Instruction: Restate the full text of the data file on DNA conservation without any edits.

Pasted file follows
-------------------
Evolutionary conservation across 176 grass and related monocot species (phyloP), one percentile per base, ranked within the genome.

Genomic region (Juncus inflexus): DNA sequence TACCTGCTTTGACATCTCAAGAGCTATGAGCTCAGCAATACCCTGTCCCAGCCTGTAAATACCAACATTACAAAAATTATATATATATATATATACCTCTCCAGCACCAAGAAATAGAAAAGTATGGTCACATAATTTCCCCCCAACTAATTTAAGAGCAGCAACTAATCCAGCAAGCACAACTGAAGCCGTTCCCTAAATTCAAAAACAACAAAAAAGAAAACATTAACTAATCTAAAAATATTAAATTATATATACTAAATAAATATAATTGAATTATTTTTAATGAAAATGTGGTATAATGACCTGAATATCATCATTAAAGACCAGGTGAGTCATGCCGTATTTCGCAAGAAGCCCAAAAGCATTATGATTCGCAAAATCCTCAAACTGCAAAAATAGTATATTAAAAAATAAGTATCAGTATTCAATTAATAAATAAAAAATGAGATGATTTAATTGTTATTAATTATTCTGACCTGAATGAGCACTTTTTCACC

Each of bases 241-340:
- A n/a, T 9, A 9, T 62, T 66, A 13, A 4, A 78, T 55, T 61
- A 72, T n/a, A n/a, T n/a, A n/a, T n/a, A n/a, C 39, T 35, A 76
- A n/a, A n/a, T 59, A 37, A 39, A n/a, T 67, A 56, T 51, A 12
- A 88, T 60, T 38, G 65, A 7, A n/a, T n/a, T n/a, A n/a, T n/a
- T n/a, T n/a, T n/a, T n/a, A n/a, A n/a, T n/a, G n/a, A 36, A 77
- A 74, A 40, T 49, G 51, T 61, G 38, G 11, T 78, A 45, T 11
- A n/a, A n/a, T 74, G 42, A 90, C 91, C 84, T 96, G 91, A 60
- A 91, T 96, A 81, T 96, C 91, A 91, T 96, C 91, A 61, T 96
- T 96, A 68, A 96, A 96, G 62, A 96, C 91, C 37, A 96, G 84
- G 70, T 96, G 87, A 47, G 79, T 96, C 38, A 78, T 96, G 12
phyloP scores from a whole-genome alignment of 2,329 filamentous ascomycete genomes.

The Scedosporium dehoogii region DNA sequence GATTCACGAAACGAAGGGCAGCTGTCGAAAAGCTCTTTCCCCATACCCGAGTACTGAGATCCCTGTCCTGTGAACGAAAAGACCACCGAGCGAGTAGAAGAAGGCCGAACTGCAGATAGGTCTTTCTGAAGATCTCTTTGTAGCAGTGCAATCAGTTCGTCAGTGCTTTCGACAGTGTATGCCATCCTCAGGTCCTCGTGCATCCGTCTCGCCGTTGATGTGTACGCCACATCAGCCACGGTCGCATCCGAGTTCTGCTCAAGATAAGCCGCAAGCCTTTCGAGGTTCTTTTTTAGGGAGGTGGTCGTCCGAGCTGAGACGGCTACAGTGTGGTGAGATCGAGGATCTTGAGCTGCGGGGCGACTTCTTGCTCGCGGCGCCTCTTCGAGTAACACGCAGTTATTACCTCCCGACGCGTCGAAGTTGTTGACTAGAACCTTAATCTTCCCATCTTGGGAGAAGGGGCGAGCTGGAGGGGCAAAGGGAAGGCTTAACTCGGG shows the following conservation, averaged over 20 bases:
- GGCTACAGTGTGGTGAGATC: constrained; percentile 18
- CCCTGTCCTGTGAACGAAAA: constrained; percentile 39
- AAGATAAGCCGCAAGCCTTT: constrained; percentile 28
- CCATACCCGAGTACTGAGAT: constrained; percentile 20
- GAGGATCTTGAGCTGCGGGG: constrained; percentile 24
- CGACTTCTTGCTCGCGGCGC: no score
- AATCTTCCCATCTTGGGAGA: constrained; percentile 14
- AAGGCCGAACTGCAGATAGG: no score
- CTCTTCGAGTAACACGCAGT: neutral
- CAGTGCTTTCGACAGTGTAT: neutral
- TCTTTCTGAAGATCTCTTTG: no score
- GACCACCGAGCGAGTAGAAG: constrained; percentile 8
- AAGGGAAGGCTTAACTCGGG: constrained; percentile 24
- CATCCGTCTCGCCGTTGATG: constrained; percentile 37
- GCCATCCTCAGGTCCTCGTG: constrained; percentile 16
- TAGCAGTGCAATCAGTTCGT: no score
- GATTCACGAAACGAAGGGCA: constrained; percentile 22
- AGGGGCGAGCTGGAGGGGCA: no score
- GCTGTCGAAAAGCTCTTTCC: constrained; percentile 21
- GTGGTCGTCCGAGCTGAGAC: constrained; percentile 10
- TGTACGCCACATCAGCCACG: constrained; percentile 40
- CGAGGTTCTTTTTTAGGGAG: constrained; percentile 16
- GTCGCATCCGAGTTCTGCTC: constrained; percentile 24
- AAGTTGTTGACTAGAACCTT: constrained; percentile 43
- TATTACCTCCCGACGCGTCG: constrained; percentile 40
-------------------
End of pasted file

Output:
Evolutionary conservation across 176 grass and related monocot species (phyloP), one percentile per base, ranked within the genome.

Genomic region (Juncus inflexus): DNA sequence TACCTGCTTTGACATCTCAAGAGCTATGAGCTCAGCAATACCCTGTCCCAGCCTGTAAATACCAACATTACAAAAATTATATATATATATATATACCTCTCCAGCACCAAGAAATAGAAAAGTATGGTCACATAATTTCCCCCCAACTAATTTAAGAGCAGCAACTAATCCAGCAAGCACAACTGAAGCCGTTCCCTAAATTCAAAAACAACAAAAAAGAAAACATTAACTAATCTAAAAATATTAAATTATATATACTAAATAAATATAATTGAATTATTTTTAATGAAAATGTGGTATAATGACCTGAATATCATCATTAAAGACCAGGTGAGTCATGCCGTATTTCGCAAGAAGCCCAAAAGCATTATGATTCGCAAAATCCTCAAACTGCAAAAATAGTATATTAAAAAATAAGTATCAGTATTCAATTAATAAATAAAAAATGAGATGATTTAATTGTTATTAATTATTCTGACCTGAATGAGCACTTTTTCACC

Each of bases 241-340:
- A n/a, T 9, A 9, T 62, T 66, A 13, A 4, A 78, T 55, T 61
- A 72, T n/a, A n/a, T n/a, A n/a, T n/a, A n/a, C 39, T 35, A 76
- A n/a, A n/a, T 59, A 37, A 39, A n/a, T 67, A 56, T 51, A 12
- A 88, T 60, T 38, G 65, A 7, A n/a, T n/a, T n/a, A n/a, T n/a
- T n/a, T n/a, T n/a, T n/a, A n/a, A n/a, T n/a, G n/a, A 36, A 77
- A 74, A 40, T 49, G 51, T 61, G 38, G 11, T 78, A 45, T 11
- A n/a, A n/a, T 74, G 42, A 90, C 91, C 84, T 96, G 91, A 60
- A 91, T 96, A 81, T 96, C 91, A 91, T 96, C 91, A 61, T 96
- T 96, A 68, A 96, A 96, G 62, A 96, C 91, C 37, A 96, G 84
- G 70, T 96, G 87, A 47, G 79, T 96, C 38, A 78, T 96, G 12
phyloP scores from a whole-genome alignment of 2,329 filamentous ascomycete genomes.

The Scedosporium dehoogii region DNA sequence GATTCACGAAACGAAGGGCAGCTGTCGAAAAGCTCTTTCCCCATACCCGAGTACTGAGATCCCTGTCCTGTGAACGAAAAGACCACCGAGCGAGTAGAAGAAGGCCGAACTGCAGATAGGTCTTTCTGAAGATCTCTTTGTAGCAGTGCAATCAGTTCGTCAGTGCTTTCGACAGTGTATGCCATCCTCAGGTCCTCGTGCATCCGTCTCGCCGTTGATGTGTACGCCACATCAGCCACGGTCGCATCCGAGTTCTGCTCAAGATAAGCCGCAAGCCTTTCGAGGTTCTTTTTTAGGGAGGTGGTCGTCCGAGCTGAGACGGCTACAGTGTGGTGAGATCGAGGATCTTGAGCTGCGGGGCGACTTCTTGCTCGCGGCGCCTCTTCGAGTAACACGCAGTTATTACCTCCCGACGCGTCGAAGTTGTTGACTAGAACCTTAATCTTCCCATCTTGGGAGAAGGGGCGAGCTGGAGGGGCAAAGGGAAGGCTTAACTCGGG shows the following conservation, averaged over 20 bases:
- GGCTACAGTGTGGTGAGATC: constrained; percentile 18
- CCCTGTCCTGTGAACGAAAA: constrained; percentile 39
- AAGATAAGCCGCAAGCCTTT: constrained; percentile 28
- CCATACCCGAGTACTGAGAT: constrained; percentile 20
- GAGGATCTTGAGCTGCGGGG: constrained; percentile 24
- CGACTTCTTGCTCGCGGCGC: no score
- AATCTTCCCATCTTGGGAGA: constrained; percentile 14
- AAGGCCGAACTGCAGATAGG: no score
- CTCTTCGAGTAACACGCAGT: neutral
- CAGTGCTTTCGACAGTGTAT: neutral
- TCTTTCTGAAGATCTCTTTG: no score
- GACCACCGAGCGAGTAGAAG: constrained; percentile 8
- AAGGGAAGGCTTAACTCGGG: constrained; percentile 24
- CATCCGTCTCGCCGTTGATG: constrained; percentile 37
- GCCATCCTCAGGTCCTCGTG: constrained; percentile 16
- TAGCAGTGCAATCAGTTCGT: no score
- GATTCACGAAACGAAGGGCA: constrained; percentile 22
- AGGGGCGAGCTGGAGGGGCA: no score
- GCTGTCGAAAAGCTCTTTCC: constrained; percentile 21
- GTGGTCGTCCGAGCTGAGAC: constrained; percentile 10
- TGTACGCCACATCAGCCACG: constrained; percentile 40
- CGAGGTTCTTTTTTAGGGAG: constrained; percentile 16
- GTCGCATCCGAGTTCTGCTC: constrained; percentile 24
- AAGTTGTTGACTAGAACCTT: constrained; percentile 43
- TATTACCTCCCGACGCGTCG: constrained; percentile 40